Pure Tungsten (Green)
The pure tungsten comes in green color. These electrodes have more than 99.5% tungsten in their composition. And that’s why they have the highest consumption rate compared to other electrodes.
These electrodes are famous for balanced waves and excellent arc stability in AC welding. The balled tips are pretty clean and seamless on magnesium and aluminum. So, what is green tungsten used for?
Well, because of its higher stability and performance, it’s used in carbon steel, aluminum, stainless steel, and many other powerful weldings. However, we don’t recommend using it in DC because the arc won’t be strong enough.
2% Thoriated (Red)
The red-colored tungsten mainly contains 2% thorium, and the rest is tungsten. The percentage may vary from 0.5 to 0.8. It’s by far the most popular electrode today.
Red-colored electrodes are known for their ease of use and longevity. These electrodes have a higher electron emission rate that provides higher arc capacity. But it works below its melting temperature.
The thoriated electrodes cause fewer welding contaminations compared to others. You can use the red tungsten electrodes on DC and, occasionally, in AC. The sharp edges help to provide smooth grinding.
0.4 % Zirconiated (Brown)
The brown-colored tungsten contains 0.4 to 0.8% zirconium. Though it’s not pretty popular, it can provide higher stability of arcs and can resist tungsten splitting. You can use it only in AC. The manufacturers strictly forbid using it in DC.
The steel has many variations, and the tungsten welding is different for each category. Let’s see how:
The red-colored 2% thoriated tungsten electrodes are best for welding steels. That’s because they can perform well in lower temperatures.
The thoriated tungsten electrodes are also ideal for mild steel. You can use lanthanated electrodes, but the stability won’t be excellent because mild steel melts in lower temperatures.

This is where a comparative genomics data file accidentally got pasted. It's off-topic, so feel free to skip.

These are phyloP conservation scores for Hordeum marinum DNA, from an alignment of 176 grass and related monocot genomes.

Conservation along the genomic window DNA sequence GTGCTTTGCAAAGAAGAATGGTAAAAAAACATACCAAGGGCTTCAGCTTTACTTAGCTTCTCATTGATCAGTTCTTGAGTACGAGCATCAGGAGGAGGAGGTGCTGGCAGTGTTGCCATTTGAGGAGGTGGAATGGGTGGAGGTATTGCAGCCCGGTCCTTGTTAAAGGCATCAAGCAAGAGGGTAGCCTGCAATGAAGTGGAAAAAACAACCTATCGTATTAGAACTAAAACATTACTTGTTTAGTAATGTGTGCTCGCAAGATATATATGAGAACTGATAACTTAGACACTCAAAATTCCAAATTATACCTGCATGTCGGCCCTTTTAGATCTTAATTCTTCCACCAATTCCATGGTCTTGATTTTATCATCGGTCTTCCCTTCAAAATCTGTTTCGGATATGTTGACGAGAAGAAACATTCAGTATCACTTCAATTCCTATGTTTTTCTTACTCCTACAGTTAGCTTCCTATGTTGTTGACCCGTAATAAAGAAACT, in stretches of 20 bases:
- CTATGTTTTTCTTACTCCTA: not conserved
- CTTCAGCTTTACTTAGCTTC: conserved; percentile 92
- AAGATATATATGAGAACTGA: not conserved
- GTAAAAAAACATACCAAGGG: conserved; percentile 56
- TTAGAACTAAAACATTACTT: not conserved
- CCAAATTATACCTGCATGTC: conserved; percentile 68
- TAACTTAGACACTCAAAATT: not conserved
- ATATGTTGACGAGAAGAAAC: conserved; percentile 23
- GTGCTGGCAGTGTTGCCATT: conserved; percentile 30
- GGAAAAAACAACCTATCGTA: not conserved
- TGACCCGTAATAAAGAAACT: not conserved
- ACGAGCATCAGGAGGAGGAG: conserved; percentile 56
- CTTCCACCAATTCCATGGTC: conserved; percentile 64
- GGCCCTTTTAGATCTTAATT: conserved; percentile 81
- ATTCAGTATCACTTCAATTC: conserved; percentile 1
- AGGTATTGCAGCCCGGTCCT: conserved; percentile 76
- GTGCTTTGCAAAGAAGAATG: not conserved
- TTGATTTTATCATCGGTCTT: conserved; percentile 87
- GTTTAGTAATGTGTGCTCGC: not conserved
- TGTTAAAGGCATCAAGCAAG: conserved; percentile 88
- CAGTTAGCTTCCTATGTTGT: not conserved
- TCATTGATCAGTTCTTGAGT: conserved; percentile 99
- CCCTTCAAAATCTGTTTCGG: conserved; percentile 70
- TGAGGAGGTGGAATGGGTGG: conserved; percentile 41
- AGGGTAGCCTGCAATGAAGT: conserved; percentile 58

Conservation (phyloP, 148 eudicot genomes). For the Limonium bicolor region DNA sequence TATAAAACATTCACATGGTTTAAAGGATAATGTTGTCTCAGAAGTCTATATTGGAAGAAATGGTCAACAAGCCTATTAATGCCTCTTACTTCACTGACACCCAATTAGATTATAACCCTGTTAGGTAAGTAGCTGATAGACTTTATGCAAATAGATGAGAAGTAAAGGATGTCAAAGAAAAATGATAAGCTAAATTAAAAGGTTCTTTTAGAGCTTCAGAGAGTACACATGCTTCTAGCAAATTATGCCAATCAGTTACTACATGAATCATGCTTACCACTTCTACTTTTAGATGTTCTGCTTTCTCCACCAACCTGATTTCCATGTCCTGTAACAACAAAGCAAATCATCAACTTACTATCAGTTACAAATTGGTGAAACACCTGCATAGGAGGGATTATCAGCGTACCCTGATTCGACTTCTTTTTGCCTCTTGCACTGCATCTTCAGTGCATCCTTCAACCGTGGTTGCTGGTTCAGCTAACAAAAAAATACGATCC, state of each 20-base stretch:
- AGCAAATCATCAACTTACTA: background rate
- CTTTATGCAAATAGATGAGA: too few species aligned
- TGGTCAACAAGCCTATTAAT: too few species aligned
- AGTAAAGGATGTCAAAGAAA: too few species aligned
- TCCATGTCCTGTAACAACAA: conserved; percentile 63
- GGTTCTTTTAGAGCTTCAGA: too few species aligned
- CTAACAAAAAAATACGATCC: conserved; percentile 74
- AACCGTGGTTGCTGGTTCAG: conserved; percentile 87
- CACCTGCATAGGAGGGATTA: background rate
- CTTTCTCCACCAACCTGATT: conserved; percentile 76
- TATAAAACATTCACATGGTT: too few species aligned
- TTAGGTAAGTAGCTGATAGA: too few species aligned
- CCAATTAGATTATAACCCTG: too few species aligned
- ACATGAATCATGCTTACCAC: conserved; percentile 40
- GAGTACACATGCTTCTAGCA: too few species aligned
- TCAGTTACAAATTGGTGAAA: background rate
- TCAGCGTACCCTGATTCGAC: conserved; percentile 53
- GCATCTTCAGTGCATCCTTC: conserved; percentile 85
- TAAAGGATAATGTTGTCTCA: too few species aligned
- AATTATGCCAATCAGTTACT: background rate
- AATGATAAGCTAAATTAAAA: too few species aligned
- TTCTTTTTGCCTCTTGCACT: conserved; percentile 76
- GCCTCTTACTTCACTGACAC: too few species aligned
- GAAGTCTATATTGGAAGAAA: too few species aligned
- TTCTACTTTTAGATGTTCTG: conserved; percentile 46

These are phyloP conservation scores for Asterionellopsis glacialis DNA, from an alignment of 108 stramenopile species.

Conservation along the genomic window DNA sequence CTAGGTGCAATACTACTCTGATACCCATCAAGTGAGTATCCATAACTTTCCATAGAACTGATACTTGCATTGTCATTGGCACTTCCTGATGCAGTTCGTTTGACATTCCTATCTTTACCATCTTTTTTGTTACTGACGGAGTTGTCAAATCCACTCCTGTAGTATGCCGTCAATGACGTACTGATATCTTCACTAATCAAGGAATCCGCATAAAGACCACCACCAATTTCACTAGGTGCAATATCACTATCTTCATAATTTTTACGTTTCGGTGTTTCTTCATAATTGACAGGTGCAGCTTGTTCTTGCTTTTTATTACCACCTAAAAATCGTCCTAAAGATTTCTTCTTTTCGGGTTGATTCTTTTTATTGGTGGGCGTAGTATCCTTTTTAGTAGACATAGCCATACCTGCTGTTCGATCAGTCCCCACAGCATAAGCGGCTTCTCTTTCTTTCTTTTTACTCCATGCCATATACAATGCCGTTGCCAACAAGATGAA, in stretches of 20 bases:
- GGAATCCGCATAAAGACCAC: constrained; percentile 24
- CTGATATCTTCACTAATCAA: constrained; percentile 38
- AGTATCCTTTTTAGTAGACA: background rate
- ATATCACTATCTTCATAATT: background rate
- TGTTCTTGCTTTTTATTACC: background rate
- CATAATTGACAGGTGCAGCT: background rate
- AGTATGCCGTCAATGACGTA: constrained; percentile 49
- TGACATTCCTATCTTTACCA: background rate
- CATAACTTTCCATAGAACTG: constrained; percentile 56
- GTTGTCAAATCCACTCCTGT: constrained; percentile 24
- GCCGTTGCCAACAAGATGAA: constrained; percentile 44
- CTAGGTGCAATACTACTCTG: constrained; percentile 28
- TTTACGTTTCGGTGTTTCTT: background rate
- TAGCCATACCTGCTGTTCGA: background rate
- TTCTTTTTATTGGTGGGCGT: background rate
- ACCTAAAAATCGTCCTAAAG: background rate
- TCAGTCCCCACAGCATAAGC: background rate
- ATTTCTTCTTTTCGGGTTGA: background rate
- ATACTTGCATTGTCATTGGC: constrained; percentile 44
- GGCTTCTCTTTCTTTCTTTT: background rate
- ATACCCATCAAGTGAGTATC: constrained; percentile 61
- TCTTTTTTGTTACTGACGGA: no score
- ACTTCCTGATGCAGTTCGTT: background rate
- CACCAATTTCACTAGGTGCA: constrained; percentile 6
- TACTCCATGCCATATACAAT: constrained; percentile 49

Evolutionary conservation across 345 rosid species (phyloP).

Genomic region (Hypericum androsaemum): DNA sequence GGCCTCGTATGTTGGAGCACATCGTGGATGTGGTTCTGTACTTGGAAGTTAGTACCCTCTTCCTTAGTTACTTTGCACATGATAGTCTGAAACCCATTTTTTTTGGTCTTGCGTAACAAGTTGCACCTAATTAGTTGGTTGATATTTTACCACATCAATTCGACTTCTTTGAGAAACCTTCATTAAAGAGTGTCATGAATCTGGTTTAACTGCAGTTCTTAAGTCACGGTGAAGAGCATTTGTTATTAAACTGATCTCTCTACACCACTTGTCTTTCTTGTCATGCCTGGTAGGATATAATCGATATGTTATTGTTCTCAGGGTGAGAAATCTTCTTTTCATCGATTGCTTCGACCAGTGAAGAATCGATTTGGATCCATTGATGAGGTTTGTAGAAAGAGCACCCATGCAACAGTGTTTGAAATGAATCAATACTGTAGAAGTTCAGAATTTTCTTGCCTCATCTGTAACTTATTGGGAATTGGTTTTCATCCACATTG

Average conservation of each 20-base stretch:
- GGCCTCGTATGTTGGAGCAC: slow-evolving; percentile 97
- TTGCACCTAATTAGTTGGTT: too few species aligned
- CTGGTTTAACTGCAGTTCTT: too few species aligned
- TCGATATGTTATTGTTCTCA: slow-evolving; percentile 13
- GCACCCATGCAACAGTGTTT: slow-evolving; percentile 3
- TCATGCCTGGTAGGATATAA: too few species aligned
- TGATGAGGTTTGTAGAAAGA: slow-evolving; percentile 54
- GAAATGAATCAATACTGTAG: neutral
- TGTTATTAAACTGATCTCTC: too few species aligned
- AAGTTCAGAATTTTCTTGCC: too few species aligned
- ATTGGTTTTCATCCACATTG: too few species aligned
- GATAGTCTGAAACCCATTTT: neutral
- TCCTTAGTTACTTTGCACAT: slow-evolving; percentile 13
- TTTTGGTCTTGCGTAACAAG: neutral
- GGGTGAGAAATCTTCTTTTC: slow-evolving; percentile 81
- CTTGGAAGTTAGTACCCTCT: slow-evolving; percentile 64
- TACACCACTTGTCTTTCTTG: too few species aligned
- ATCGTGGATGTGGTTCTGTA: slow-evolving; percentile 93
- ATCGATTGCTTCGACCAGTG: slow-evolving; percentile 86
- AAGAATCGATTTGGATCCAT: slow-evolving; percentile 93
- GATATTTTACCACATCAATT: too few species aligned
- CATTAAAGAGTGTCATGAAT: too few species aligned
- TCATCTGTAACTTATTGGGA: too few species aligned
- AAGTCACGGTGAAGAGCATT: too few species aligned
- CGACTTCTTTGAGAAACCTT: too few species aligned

To put it simply, purple tungsten is for stainless steel. It’s also known as rare earth electrodes (truly non-radioactive alternative) that can replace the red tungsten electrodes. The purple tungsten has a higher performance ratio in all DC applications.
During welding with tungsten, you need to know some tips that may help to get better performance, smooth welding, arc stability, etc.
First of all, you need to choose the color of the tungsten electrodes based on your welding surface and your power supply. That’s because surface material is not suitable for every possible arc stability or temperature. And not all the tungsten electrodes can perform in AC/DC/AC-DC current.
It will be one of the biggest mistakes if you don’t know the color combination of tungsten electrodes and their properties before welding.
Hopefully, you have learned what color tungsten for aluminum while welding. Be careful of using these tungsten electrodes because of radioactivity. Work safely and ensure proper weld finish every time!
Hey this is Robert from Weld Gallery.
We have experience in welding for the last 5 years and I own a lot of welding equipment from different companies. We know good quality welding tools are very difficult for newbies and that is why we have created this blog to help the welding newbies and welders.